Previous studies have found varying patterns of drinking among AIAN populations, in general higher abstention rates than in the general population, and a higher likelihood of engaging in heavy episodic alcohol consumption when drinking [4,5,6,7,27]. In characterizing our sample population, there appeared to be a strong social norm to engage in heavy episodic alcohol consumption when drinking. Average drinks per drinking day were remarkably similar for men and women (5.87 vs. 5.81). Previous studies within the same community have documented similar levels of binge drinking and that most women do not drink at all [10,11].
No cases of FAS were identified in our study which may reflect resilience within the community that should be further explored or potential differential expression of the manifestations of prenatal alcohol exposure in this population. Conversely, it is also possible that sampling bias led to under-ascertainment of children with full blown FAS. By the same token, nearly twice the proportion of cases of ARND were identified in this AI sample (70.0%) compared to the four regions in the parent study (41.0%). This could have been due in part to the fact that there was no screening tier for growth in the AI sample. As growth deficiency is not a criterion for ARND, it is possible that in the parent study, more children who would have met criteria for ARND were screened out on growth.

4.1. Limitations and Strengths

This study had a number of limitations. Less than a quarter of eligible children participated, and participants were self-selected. The small number of child-caregiver dyads recruited and the small number of cases in each category of FASD naturally involve more uncertainty compared to larger studies. Prenatal exposures, including alcohol, were self-reported or, in the case of a collateral interview, reported by the current caregiver. It was not possible to validate maternally reported exposure data by biomarkers or laboratory measures. The study was limited to single assessments at a narrow age-range and it cannot be discounted that deficits may develop at a later time. Some children could not be classified with or without an FASD due to incomplete data collection. It is possible that these data were not missing at random.
The study was conducted in an AI community. There are substantial barriers to conducting research in AIAN communities that may influence findings. Among many AIAN communities there is a lack of trust in research and particularly in non-CBPR (community based participatory research) studies where methods are imposed from the outside. This may be due to the legacy of colonialism, the Mission system in our area, historical trauma, and continuing discrimination as well as negative experiences with research [28,29,30,31]. Optimal studies are developed within a community using locally-relevant, culturally congruent motivations and methods. While our study was not “optimal”, it responded to a community prioritized concern, modified the protocol where possible and proceeded with respect. Flexibility was built into the assessments employed, and some were minimally modified.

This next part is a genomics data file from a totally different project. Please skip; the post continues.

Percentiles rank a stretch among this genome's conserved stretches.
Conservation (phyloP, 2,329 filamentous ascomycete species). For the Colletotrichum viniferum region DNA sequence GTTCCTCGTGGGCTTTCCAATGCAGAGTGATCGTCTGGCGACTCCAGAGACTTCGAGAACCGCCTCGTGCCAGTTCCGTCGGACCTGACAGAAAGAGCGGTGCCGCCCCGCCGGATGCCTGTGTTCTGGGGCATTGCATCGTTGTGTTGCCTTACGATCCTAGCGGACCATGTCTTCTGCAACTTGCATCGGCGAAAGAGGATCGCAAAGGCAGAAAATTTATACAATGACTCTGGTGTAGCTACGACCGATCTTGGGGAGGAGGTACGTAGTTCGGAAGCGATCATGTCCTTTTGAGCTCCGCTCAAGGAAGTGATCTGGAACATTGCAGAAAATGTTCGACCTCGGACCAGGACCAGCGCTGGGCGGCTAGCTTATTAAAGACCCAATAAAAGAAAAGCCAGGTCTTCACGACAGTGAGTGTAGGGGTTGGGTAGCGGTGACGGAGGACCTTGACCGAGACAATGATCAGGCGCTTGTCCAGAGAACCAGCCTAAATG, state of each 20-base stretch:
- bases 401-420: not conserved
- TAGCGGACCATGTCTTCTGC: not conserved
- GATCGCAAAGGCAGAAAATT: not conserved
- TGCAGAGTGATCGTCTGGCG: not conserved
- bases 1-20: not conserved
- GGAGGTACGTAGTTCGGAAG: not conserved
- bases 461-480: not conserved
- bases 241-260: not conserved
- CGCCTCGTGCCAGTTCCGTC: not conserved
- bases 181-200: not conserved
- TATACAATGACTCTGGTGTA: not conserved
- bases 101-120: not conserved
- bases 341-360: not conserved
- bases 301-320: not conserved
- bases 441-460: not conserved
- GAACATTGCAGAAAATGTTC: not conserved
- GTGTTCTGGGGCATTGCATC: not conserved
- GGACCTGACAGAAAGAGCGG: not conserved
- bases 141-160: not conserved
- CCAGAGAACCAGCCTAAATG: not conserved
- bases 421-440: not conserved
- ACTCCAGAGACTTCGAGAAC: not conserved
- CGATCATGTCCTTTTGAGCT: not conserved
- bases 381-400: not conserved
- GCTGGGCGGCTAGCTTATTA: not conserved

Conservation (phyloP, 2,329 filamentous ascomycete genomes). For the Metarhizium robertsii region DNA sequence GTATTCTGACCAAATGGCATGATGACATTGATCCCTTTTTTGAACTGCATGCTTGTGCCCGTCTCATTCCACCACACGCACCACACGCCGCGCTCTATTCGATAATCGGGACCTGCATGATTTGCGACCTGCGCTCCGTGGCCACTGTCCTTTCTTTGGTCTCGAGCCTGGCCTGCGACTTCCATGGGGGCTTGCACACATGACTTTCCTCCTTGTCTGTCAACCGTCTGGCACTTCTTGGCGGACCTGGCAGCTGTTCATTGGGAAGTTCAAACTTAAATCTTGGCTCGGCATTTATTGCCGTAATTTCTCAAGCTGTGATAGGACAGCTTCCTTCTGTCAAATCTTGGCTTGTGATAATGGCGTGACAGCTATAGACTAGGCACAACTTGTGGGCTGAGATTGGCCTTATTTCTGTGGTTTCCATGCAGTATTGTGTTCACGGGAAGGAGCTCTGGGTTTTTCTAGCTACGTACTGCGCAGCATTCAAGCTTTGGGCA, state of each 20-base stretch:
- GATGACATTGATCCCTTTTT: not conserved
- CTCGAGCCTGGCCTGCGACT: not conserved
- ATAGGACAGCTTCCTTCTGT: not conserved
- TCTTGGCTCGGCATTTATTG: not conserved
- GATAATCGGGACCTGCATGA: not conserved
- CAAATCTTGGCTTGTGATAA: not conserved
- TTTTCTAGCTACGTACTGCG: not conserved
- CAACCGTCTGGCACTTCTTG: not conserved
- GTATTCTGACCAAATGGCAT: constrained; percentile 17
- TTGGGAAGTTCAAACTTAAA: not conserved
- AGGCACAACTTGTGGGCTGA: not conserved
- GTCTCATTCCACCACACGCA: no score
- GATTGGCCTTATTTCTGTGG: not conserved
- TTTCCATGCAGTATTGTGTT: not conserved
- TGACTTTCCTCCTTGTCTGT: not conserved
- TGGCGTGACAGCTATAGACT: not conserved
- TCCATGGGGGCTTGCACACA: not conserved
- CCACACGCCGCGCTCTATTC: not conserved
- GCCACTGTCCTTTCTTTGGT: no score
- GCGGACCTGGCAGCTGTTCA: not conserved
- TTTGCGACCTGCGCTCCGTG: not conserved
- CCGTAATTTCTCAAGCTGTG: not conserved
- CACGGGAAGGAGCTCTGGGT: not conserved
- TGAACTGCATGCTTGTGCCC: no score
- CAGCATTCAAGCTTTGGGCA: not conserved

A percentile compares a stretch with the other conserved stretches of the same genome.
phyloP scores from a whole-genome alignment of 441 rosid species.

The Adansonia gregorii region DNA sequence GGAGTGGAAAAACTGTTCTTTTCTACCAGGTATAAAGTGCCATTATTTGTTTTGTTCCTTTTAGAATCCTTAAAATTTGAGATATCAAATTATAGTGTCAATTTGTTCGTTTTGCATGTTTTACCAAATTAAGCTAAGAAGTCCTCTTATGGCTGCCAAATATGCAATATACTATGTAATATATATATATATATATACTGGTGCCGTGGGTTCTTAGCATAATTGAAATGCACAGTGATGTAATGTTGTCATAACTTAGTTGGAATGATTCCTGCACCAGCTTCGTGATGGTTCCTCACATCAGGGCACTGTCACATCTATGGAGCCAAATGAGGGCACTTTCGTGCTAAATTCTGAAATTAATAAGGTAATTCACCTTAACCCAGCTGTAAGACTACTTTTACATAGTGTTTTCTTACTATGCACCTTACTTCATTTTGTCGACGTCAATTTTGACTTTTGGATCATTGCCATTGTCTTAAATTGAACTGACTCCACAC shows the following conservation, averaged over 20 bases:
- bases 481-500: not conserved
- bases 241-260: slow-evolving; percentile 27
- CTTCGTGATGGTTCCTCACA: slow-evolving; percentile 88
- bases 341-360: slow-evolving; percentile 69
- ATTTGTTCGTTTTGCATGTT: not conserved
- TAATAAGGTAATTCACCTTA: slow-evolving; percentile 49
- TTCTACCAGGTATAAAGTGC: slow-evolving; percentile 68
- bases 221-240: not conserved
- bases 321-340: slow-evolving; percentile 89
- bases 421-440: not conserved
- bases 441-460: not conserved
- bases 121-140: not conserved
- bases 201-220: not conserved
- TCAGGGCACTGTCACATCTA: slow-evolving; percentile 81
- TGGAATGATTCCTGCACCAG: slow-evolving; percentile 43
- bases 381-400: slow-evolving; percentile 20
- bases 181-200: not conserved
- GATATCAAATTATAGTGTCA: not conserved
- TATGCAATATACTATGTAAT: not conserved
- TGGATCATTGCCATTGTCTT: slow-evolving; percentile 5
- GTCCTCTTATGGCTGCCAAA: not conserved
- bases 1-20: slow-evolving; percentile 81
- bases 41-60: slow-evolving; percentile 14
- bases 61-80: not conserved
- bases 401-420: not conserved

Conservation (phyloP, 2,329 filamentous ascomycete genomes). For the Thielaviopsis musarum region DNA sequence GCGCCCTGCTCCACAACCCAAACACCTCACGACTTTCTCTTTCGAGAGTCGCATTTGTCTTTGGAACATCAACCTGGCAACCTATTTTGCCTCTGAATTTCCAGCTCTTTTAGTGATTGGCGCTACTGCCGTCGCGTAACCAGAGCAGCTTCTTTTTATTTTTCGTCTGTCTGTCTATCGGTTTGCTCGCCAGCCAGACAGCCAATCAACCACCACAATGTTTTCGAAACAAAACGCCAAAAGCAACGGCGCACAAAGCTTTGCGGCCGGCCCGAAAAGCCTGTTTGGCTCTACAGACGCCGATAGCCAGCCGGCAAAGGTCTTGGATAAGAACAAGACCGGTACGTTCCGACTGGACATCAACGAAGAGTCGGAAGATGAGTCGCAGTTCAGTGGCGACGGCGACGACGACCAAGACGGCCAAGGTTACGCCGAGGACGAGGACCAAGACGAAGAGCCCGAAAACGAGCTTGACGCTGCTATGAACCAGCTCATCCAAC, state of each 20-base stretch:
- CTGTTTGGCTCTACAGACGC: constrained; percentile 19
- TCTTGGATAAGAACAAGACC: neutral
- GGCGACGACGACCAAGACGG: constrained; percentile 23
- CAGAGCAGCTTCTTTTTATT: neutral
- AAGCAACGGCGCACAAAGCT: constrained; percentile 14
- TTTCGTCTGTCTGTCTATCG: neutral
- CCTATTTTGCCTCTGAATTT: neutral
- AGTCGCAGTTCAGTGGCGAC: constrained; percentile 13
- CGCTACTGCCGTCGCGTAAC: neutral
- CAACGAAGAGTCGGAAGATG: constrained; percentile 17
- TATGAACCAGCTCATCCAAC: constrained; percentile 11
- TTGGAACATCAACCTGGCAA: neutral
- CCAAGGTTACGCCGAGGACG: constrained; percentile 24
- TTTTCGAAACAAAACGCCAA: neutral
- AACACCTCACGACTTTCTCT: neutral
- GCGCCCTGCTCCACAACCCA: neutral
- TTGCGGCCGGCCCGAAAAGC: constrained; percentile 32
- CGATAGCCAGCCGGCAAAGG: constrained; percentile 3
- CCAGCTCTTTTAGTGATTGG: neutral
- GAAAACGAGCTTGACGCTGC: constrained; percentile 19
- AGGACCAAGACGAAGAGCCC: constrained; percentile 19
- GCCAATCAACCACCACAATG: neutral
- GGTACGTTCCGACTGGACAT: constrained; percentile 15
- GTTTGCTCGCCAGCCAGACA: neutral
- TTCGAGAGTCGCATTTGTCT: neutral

There are 573 federally recognized AIAN tribes in the United States with remarkably diverse histories, traditions, living conditions, disease burdens, and cultures. These characteristics may influence the reliability of assessment tools [32]. Importantly, not all standardized measures used in this study had been validated among AIAN populations much less this AI population. In particular, the neurobehavioral testing battery had not been specifically validated for AI communities and may be vulnerable to cultural differences. There is an unknown contribution of culture to our findings. Investment is needed in development of valid, culturally congruent measures.
Our study also had strengths. There was community support for the study and recruitment was conducted by respected, trusted community members. The study was broadly publicized using culturally congruent methods. Transportation and refreshments were provided. We sought to minimize reporting bias by assuring participants of confidentiality, explaining Tribal IRB approval, and by carefully training staff. Furthermore, the expertise and experience of the investigators and examiners from the parent study were strengths. Active case-ascertainment was also a strength, and the use of the standardized protocol and measures developed for the parent study allows for comparison with other communities.

4.2. Local Relevance

As a result of the present study, we identified a need within the community for FASD-related prevention, services, treatment, and support. We further identified families affected by FASD allowing us to facilitate the goals of an ongoing access to interventions project to link families and children to needed services. The study helped raise awareness of FASD and currently available services. It provided opportunities to decrease stigma and increased the capacity of the local clinic and the community to address FASD.

4.3. Implications for Public Health

Our findings contribute to the understanding of FASD among minority populations, specifically AIAN populations. In addition to providing information helpful for clinical resource allocation, this study raises questions about community resilience and the effect of culture. Future research into community-specific risk and protective factors is warranted.

5. Conclusions